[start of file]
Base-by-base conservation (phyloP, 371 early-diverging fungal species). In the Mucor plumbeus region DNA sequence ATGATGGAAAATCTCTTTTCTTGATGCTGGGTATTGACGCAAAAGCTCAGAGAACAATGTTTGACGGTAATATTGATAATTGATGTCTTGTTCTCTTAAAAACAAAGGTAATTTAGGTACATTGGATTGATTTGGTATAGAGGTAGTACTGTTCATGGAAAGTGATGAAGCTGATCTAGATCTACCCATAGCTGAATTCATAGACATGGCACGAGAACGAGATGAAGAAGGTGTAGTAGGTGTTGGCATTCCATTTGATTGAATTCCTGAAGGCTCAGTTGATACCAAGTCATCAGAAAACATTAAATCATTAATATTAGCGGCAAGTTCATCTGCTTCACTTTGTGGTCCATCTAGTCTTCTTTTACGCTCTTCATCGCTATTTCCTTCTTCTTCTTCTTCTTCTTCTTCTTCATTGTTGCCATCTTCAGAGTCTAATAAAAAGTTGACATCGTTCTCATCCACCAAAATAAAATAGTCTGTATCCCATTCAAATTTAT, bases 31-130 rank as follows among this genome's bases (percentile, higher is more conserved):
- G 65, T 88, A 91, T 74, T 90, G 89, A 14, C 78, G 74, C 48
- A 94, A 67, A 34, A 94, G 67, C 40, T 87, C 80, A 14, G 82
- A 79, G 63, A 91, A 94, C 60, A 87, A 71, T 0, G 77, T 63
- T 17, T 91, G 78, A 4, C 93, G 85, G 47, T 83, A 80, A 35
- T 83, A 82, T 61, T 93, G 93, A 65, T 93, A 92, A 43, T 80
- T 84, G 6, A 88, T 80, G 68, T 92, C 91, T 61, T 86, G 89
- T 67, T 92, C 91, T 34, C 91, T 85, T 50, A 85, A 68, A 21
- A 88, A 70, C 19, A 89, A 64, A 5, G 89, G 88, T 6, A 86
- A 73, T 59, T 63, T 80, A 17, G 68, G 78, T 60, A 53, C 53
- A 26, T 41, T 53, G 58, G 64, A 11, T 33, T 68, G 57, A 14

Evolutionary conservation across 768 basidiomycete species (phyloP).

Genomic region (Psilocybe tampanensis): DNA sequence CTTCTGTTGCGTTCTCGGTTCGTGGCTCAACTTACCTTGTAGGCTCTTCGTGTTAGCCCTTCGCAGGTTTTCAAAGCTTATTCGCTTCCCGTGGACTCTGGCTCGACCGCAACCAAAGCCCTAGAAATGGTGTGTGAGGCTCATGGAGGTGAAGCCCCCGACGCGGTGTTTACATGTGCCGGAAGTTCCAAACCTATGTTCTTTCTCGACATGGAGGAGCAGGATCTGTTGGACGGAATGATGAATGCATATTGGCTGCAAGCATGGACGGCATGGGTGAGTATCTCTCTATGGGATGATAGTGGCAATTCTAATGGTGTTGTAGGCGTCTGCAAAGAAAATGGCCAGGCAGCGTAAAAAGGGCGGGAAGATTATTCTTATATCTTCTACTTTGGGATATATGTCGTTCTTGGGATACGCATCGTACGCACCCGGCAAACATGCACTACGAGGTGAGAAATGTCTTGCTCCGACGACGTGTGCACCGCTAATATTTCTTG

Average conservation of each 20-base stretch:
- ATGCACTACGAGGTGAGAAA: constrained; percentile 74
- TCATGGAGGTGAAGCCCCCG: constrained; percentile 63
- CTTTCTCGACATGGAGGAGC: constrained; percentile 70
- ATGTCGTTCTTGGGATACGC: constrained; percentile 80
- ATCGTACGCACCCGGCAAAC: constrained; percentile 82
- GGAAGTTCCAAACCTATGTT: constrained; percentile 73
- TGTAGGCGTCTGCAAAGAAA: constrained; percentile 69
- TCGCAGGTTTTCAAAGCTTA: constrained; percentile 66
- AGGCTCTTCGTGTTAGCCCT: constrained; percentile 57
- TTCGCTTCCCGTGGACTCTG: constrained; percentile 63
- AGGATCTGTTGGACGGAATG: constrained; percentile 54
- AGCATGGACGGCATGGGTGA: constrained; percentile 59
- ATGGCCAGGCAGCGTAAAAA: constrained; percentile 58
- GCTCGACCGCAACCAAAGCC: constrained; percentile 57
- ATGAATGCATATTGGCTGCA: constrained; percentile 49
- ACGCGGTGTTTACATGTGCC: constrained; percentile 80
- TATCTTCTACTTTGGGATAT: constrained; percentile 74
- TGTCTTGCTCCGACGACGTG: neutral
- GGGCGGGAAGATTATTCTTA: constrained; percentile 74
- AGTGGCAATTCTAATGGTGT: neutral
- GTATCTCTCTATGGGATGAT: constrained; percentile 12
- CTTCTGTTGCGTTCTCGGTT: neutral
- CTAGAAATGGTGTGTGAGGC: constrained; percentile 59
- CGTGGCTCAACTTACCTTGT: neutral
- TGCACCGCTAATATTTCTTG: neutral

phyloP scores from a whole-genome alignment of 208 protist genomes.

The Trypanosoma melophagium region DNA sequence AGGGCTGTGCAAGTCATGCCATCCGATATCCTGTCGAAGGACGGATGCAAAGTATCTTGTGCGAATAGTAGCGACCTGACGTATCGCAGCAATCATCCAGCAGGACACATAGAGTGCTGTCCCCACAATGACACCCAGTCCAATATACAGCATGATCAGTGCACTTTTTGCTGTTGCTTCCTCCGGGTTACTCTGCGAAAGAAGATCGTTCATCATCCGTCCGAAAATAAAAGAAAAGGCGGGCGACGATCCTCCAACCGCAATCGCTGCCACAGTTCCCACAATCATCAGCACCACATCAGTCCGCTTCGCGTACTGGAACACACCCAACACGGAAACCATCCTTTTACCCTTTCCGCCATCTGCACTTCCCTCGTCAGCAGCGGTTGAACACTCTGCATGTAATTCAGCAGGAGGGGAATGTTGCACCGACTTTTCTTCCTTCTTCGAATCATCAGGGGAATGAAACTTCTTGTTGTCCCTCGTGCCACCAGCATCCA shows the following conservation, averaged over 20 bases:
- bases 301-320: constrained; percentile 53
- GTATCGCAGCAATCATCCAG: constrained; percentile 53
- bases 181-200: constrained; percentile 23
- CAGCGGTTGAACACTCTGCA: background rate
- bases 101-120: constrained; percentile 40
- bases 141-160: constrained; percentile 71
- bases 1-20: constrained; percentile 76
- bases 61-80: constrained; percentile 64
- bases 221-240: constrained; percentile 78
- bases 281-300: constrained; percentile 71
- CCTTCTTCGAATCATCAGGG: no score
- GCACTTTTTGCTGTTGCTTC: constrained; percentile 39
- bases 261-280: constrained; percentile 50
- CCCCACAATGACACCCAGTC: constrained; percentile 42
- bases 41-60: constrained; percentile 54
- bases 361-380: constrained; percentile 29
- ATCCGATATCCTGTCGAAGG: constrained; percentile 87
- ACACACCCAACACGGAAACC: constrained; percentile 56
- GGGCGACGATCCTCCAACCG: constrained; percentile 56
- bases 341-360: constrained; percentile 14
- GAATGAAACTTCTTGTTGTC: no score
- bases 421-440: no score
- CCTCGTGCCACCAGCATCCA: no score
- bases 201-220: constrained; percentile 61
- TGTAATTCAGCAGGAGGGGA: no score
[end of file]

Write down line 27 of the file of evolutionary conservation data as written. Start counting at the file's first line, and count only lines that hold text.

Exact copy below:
- ATGGCCAGGCAGCGTAAAAA: constrained; percentile 58